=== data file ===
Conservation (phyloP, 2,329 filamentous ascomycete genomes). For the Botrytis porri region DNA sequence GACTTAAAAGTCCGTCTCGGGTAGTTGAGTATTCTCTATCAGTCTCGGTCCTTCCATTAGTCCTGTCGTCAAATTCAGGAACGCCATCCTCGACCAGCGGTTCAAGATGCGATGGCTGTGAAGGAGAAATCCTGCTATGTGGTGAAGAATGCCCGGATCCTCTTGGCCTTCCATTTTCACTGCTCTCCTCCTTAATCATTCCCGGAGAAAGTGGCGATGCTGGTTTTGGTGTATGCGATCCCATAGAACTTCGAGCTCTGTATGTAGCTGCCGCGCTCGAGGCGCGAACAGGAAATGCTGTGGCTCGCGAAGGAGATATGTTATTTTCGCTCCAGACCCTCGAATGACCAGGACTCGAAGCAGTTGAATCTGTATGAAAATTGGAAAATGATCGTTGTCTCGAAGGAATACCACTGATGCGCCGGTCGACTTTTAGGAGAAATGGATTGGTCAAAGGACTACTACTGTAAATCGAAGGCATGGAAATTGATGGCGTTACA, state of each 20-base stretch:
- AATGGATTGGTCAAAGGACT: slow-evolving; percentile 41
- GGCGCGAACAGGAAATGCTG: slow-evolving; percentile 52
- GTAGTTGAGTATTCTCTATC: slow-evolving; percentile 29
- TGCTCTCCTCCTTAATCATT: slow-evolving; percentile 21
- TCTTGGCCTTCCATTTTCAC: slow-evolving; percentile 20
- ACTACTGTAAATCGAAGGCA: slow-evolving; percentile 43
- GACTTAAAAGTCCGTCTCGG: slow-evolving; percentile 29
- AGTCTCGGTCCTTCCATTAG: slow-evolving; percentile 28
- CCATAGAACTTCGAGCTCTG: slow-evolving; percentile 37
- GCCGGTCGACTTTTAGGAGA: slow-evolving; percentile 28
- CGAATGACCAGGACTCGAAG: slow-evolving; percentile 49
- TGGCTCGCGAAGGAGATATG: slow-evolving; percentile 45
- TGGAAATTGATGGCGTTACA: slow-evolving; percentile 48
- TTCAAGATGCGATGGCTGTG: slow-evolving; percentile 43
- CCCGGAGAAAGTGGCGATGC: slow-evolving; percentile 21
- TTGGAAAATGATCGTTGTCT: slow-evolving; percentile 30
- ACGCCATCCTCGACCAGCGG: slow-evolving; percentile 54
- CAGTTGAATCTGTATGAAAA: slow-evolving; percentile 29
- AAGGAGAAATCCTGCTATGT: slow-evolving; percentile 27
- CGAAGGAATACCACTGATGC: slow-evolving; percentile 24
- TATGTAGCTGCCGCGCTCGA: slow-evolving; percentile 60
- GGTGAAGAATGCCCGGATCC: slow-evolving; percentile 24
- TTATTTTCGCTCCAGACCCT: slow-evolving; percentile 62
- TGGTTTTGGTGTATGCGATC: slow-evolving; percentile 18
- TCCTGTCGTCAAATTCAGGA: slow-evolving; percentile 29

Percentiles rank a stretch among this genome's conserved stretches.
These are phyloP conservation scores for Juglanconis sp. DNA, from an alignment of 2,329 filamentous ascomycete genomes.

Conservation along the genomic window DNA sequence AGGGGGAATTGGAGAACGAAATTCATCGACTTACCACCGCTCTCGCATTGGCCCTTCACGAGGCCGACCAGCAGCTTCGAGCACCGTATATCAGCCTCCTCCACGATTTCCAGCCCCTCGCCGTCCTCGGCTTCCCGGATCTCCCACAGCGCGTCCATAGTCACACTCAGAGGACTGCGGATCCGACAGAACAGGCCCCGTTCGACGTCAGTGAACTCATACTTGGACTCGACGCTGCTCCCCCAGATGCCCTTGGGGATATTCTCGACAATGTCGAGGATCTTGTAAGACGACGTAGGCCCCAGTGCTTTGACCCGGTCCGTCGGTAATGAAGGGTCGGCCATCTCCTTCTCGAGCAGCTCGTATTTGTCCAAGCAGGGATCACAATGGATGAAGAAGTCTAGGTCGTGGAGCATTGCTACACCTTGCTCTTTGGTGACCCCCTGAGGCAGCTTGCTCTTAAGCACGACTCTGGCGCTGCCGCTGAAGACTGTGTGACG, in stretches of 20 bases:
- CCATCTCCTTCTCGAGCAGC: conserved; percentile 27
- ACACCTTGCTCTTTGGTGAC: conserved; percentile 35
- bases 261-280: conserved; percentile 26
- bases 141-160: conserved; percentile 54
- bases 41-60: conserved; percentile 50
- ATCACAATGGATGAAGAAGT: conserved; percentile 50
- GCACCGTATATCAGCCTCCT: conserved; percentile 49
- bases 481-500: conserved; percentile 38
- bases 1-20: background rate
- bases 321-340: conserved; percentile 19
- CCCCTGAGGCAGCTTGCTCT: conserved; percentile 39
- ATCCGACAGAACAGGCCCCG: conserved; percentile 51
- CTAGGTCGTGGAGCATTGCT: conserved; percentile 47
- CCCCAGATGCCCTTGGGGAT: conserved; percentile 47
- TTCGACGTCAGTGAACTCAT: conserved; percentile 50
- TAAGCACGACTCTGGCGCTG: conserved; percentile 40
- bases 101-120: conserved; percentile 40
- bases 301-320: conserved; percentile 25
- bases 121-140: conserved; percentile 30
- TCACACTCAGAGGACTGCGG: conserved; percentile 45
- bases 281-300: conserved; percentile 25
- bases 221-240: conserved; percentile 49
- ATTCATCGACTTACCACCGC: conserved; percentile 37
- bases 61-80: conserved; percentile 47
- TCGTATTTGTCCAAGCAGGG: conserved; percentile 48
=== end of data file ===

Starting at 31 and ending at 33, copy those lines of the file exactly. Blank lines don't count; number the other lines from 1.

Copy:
- ACACCTTGCTCTTTGGTGAC: conserved; percentile 35
- bases 261-280: conserved; percentile 26
- bases 141-160: conserved; percentile 54